The Seven Kingdoms were all dramatically conquered by Aegon the Conquerer who invaded from Dragonstone three hundred years before the show begins.  Aegon the Conqueror, undoubtedly represents William the Conqueror.  William the Conquerer and his Norman invasion from France conquered Britain at the Battle of Hastings in 1066 AD.  William the Conqueror began much of the current British state including Parliament and government records (the Domesday Book).  One can say the British monarchy as an institution began with his rule.

Like the Normans, the Targaryens are not native to Westeros but come from Essos.  They also do not speak the Common Tongue at home (aka English) but speak Valerian (French/Latin).  In some of the backstory videos on the DVDs (you can find them on YouTube), it is made clear that the Targaryens reduced the amount of warring between the different kingdoms.  By being foreigners, they could stand above any of the individual Seven Kingdoms.  By having dragons, they have the overwhelming monopoly on violence and the ultimate weapon.  You can view the dragons symbolically as the supreme power of state violence, like nuclear weapons or a very strong army, and these dragons make lesser kings submit to the Iron Throne in Kings Landing.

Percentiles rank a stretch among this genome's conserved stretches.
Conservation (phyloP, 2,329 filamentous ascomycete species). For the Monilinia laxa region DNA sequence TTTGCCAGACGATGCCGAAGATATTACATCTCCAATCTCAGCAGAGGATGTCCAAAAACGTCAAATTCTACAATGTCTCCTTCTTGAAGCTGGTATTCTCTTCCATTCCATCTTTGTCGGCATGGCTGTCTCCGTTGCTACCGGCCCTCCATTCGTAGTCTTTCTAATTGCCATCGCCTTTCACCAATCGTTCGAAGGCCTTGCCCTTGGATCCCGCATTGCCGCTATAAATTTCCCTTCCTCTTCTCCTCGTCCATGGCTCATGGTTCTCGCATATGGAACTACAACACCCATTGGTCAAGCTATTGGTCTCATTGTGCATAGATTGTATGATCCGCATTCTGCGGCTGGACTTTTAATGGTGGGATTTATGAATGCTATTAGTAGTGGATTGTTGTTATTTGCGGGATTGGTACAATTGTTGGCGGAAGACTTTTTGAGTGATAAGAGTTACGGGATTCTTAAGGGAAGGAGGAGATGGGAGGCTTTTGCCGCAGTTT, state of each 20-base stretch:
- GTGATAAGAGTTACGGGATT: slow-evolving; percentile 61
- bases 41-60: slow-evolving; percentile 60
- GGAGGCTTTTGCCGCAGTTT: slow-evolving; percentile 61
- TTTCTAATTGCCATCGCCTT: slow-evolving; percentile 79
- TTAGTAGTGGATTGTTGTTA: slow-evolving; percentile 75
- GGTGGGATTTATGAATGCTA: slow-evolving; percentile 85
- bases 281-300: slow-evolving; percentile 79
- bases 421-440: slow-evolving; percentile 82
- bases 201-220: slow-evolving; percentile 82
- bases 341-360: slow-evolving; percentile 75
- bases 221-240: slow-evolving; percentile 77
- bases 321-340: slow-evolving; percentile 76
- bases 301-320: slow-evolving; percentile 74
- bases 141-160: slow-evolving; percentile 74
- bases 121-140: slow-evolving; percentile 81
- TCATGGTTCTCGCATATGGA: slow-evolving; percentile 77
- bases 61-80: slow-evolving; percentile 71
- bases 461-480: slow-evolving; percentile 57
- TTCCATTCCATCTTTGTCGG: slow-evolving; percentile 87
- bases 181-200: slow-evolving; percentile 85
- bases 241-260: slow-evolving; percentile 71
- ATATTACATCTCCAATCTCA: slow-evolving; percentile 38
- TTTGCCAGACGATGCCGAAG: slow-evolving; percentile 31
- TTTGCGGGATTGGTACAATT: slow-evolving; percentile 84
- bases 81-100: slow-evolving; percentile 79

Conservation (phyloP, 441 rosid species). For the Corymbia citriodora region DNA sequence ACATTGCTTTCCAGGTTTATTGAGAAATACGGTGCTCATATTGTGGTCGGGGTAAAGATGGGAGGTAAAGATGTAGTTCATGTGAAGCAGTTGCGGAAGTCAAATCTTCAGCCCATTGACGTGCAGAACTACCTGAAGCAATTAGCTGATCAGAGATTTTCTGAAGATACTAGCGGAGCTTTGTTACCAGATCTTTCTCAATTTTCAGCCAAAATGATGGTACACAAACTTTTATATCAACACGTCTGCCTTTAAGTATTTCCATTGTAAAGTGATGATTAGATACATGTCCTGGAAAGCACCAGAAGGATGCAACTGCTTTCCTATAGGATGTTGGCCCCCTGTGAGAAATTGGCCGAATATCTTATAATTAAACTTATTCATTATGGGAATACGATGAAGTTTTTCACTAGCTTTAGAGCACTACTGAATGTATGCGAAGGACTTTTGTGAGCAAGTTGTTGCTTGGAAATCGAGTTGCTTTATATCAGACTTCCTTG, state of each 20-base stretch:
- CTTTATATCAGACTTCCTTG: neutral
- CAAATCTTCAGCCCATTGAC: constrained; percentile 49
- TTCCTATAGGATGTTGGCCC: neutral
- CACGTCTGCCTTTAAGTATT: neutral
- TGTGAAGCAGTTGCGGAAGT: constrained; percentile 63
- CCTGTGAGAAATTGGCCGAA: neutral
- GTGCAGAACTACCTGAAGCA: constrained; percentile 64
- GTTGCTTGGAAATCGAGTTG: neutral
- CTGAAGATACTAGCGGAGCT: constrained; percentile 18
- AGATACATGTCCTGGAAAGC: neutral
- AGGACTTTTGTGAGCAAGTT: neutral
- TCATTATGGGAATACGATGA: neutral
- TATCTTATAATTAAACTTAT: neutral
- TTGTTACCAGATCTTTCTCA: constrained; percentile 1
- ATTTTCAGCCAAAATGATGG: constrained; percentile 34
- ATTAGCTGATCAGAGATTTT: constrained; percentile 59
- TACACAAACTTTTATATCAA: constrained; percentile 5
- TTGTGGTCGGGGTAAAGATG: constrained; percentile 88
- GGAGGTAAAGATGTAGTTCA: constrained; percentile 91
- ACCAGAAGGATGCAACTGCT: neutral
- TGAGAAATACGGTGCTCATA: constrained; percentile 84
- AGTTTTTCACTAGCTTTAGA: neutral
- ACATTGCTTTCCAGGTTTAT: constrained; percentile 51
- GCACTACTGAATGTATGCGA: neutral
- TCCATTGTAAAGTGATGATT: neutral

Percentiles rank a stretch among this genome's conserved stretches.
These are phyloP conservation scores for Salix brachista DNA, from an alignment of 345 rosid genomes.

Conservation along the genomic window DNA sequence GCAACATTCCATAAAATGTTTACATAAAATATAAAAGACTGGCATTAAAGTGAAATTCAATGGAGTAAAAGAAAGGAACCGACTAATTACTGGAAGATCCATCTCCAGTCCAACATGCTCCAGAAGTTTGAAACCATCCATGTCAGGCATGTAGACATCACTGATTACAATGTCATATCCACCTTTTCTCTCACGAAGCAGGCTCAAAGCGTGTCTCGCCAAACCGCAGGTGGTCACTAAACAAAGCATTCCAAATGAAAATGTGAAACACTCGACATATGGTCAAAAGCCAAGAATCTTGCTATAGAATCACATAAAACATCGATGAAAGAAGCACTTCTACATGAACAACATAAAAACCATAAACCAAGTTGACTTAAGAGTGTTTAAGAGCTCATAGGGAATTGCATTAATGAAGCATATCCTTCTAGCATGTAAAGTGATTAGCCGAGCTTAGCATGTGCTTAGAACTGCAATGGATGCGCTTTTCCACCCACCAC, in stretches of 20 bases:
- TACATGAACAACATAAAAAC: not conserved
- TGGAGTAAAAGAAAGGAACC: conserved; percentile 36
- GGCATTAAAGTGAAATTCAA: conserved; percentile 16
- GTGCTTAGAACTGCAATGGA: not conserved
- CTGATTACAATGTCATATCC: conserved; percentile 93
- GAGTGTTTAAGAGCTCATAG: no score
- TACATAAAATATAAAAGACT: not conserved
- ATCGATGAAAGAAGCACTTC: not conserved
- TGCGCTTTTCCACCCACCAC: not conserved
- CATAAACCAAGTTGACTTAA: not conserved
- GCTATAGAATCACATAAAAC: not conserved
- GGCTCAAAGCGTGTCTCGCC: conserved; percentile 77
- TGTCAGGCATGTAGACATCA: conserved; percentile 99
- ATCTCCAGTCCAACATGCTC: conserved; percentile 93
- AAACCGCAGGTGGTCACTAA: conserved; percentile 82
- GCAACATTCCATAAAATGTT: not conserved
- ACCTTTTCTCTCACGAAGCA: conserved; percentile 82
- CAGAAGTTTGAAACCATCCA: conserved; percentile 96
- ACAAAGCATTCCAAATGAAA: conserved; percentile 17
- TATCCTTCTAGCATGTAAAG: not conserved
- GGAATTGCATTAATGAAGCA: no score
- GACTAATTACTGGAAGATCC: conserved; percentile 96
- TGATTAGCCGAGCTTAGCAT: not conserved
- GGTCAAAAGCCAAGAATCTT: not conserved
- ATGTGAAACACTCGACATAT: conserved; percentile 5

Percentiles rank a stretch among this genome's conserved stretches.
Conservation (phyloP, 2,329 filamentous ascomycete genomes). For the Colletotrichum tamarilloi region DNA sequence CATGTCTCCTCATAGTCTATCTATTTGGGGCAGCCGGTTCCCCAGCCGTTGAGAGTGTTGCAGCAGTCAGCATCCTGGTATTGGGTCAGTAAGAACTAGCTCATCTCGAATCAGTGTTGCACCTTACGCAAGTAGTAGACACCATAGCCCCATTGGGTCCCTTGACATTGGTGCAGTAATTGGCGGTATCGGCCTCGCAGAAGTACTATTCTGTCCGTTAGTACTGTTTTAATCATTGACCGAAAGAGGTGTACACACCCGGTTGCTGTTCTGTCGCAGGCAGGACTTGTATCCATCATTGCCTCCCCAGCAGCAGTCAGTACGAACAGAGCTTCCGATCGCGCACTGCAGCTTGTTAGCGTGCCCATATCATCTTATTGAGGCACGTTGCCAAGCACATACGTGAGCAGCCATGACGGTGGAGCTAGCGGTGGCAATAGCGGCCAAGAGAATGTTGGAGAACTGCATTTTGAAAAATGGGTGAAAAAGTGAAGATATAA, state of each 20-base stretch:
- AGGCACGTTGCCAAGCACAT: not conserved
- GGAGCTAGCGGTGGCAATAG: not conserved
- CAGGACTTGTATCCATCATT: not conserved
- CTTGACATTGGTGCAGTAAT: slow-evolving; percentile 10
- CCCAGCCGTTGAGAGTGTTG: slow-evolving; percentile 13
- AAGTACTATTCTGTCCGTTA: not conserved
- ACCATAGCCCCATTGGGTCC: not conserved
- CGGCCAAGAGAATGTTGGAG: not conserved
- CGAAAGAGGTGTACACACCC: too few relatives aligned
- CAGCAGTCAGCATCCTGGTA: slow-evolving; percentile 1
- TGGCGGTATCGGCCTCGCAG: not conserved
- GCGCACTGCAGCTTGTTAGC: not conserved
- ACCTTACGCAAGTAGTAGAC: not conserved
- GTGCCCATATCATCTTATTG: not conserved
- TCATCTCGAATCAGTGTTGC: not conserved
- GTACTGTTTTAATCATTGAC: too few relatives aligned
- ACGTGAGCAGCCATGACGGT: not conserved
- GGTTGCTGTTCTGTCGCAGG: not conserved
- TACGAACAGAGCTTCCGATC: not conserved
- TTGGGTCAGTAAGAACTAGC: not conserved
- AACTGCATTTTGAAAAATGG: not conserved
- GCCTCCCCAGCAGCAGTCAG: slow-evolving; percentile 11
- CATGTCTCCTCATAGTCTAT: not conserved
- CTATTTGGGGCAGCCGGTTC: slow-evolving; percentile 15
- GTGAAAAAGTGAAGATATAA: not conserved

The Seeds of Modernity

Unification and centralization of political power into a single state is an essential precursor for advanced civilization.  The Chinese achieved this thousands of years ago under the emperors of yore while Spain, Portugal, France, and England achieved the nation state centuries later.  What George R.R. Martin’s stories metaphorically reveal are the seeds that will lead to the destruction of the Middle Ages and the beginning of Enlightenment and modernity.

In terms of learning, the Citadel clearly represents the origins of universities and knowledge that will lead to science.  Universities descend from medieval monasteries dedicated to training priests and studying religion.  Samwell Tarley’s apprenticeship (an ancient grad school if you will) shows how medicine is developing from their studies both new and old.